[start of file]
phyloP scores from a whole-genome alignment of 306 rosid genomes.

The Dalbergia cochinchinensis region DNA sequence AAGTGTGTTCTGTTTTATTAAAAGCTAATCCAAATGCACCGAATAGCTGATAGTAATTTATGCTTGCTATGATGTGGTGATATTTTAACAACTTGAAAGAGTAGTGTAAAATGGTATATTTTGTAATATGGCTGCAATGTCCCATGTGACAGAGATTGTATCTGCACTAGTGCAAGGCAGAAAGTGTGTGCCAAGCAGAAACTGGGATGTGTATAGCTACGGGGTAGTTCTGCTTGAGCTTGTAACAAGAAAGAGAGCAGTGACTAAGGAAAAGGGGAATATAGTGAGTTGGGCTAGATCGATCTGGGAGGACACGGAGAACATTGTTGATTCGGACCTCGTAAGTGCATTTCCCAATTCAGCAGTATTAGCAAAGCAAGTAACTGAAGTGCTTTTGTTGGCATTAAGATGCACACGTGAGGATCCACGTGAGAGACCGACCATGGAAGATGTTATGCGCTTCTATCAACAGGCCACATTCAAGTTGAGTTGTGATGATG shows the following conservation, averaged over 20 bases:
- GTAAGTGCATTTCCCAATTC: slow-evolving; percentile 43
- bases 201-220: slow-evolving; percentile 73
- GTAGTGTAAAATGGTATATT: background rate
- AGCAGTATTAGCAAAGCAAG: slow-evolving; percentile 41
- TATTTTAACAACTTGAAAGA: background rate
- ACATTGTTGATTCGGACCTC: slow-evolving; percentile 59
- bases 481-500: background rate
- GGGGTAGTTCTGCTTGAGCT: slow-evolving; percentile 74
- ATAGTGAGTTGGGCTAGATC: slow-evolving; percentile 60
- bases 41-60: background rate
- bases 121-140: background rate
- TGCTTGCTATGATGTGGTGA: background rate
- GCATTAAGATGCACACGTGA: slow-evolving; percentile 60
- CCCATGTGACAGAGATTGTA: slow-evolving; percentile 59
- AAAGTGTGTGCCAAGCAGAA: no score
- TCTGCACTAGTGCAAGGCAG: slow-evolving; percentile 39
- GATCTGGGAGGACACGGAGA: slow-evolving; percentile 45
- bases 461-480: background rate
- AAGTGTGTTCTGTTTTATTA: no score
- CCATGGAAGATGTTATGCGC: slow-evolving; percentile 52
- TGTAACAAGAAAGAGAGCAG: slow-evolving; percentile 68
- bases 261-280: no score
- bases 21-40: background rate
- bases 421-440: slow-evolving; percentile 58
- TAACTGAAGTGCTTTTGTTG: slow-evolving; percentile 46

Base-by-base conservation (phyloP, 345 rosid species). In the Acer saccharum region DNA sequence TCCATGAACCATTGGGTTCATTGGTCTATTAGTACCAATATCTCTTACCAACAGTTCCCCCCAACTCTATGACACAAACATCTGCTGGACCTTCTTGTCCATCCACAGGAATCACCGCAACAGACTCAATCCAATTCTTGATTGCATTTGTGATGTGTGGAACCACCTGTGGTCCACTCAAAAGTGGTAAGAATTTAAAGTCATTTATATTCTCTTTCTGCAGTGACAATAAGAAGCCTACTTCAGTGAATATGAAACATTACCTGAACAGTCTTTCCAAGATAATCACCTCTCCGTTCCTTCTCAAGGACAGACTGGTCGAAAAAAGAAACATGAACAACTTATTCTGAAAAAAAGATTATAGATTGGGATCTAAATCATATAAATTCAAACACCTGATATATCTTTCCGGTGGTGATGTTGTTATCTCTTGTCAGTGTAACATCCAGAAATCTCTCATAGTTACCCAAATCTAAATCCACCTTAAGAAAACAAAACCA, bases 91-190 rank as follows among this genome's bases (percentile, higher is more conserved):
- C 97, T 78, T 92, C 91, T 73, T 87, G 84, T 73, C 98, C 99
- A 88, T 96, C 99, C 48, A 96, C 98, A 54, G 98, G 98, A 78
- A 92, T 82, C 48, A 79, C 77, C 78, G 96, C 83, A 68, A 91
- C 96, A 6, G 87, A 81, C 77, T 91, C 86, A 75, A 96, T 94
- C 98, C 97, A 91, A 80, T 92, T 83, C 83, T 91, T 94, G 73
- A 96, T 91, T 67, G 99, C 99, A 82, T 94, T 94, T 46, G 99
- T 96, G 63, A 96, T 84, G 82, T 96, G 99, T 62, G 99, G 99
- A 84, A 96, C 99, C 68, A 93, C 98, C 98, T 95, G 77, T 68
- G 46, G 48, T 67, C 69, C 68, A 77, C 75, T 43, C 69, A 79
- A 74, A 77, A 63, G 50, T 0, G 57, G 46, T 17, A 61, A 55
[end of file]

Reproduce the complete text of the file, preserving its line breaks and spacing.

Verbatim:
phyloP scores from a whole-genome alignment of 306 rosid genomes.

The Dalbergia cochinchinensis region DNA sequence AAGTGTGTTCTGTTTTATTAAAAGCTAATCCAAATGCACCGAATAGCTGATAGTAATTTATGCTTGCTATGATGTGGTGATATTTTAACAACTTGAAAGAGTAGTGTAAAATGGTATATTTTGTAATATGGCTGCAATGTCCCATGTGACAGAGATTGTATCTGCACTAGTGCAAGGCAGAAAGTGTGTGCCAAGCAGAAACTGGGATGTGTATAGCTACGGGGTAGTTCTGCTTGAGCTTGTAACAAGAAAGAGAGCAGTGACTAAGGAAAAGGGGAATATAGTGAGTTGGGCTAGATCGATCTGGGAGGACACGGAGAACATTGTTGATTCGGACCTCGTAAGTGCATTTCCCAATTCAGCAGTATTAGCAAAGCAAGTAACTGAAGTGCTTTTGTTGGCATTAAGATGCACACGTGAGGATCCACGTGAGAGACCGACCATGGAAGATGTTATGCGCTTCTATCAACAGGCCACATTCAAGTTGAGTTGTGATGATG shows the following conservation, averaged over 20 bases:
- GTAAGTGCATTTCCCAATTC: slow-evolving; percentile 43
- bases 201-220: slow-evolving; percentile 73
- GTAGTGTAAAATGGTATATT: background rate
- AGCAGTATTAGCAAAGCAAG: slow-evolving; percentile 41
- TATTTTAACAACTTGAAAGA: background rate
- ACATTGTTGATTCGGACCTC: slow-evolving; percentile 59
- bases 481-500: background rate
- GGGGTAGTTCTGCTTGAGCT: slow-evolving; percentile 74
- ATAGTGAGTTGGGCTAGATC: slow-evolving; percentile 60
- bases 41-60: background rate
- bases 121-140: background rate
- TGCTTGCTATGATGTGGTGA: background rate
- GCATTAAGATGCACACGTGA: slow-evolving; percentile 60
- CCCATGTGACAGAGATTGTA: slow-evolving; percentile 59
- AAAGTGTGTGCCAAGCAGAA: no score
- TCTGCACTAGTGCAAGGCAG: slow-evolving; percentile 39
- GATCTGGGAGGACACGGAGA: slow-evolving; percentile 45
- bases 461-480: background rate
- AAGTGTGTTCTGTTTTATTA: no score
- CCATGGAAGATGTTATGCGC: slow-evolving; percentile 52
- TGTAACAAGAAAGAGAGCAG: slow-evolving; percentile 68
- bases 261-280: no score
- bases 21-40: background rate
- bases 421-440: slow-evolving; percentile 58
- TAACTGAAGTGCTTTTGTTG: slow-evolving; percentile 46

Base-by-base conservation (phyloP, 345 rosid species). In the Acer saccharum region DNA sequence TCCATGAACCATTGGGTTCATTGGTCTATTAGTACCAATATCTCTTACCAACAGTTCCCCCCAACTCTATGACACAAACATCTGCTGGACCTTCTTGTCCATCCACAGGAATCACCGCAACAGACTCAATCCAATTCTTGATTGCATTTGTGATGTGTGGAACCACCTGTGGTCCACTCAAAAGTGGTAAGAATTTAAAGTCATTTATATTCTCTTTCTGCAGTGACAATAAGAAGCCTACTTCAGTGAATATGAAACATTACCTGAACAGTCTTTCCAAGATAATCACCTCTCCGTTCCTTCTCAAGGACAGACTGGTCGAAAAAAGAAACATGAACAACTTATTCTGAAAAAAAGATTATAGATTGGGATCTAAATCATATAAATTCAAACACCTGATATATCTTTCCGGTGGTGATGTTGTTATCTCTTGTCAGTGTAACATCCAGAAATCTCTCATAGTTACCCAAATCTAAATCCACCTTAAGAAAACAAAACCA, bases 91-190 rank as follows among this genome's bases (percentile, higher is more conserved):
- C 97, T 78, T 92, C 91, T 73, T 87, G 84, T 73, C 98, C 99
- A 88, T 96, C 99, C 48, A 96, C 98, A 54, G 98, G 98, A 78
- A 92, T 82, C 48, A 79, C 77, C 78, G 96, C 83, A 68, A 91
- C 96, A 6, G 87, A 81, C 77, T 91, C 86, A 75, A 96, T 94
- C 98, C 97, A 91, A 80, T 92, T 83, C 83, T 91, T 94, G 73
- A 96, T 91, T 67, G 99, C 99, A 82, T 94, T 94, T 46, G 99
- T 96, G 63, A 96, T 84, G 82, T 96, G 99, T 62, G 99, G 99
- A 84, A 96, C 99, C 68, A 93, C 98, C 98, T 95, G 77, T 68
- G 46, G 48, T 67, C 69, C 68, A 77, C 75, T 43, C 69, A 79
- A 74, A 77, A 63, G 50, T 0, G 57, G 46, T 17, A 61, A 55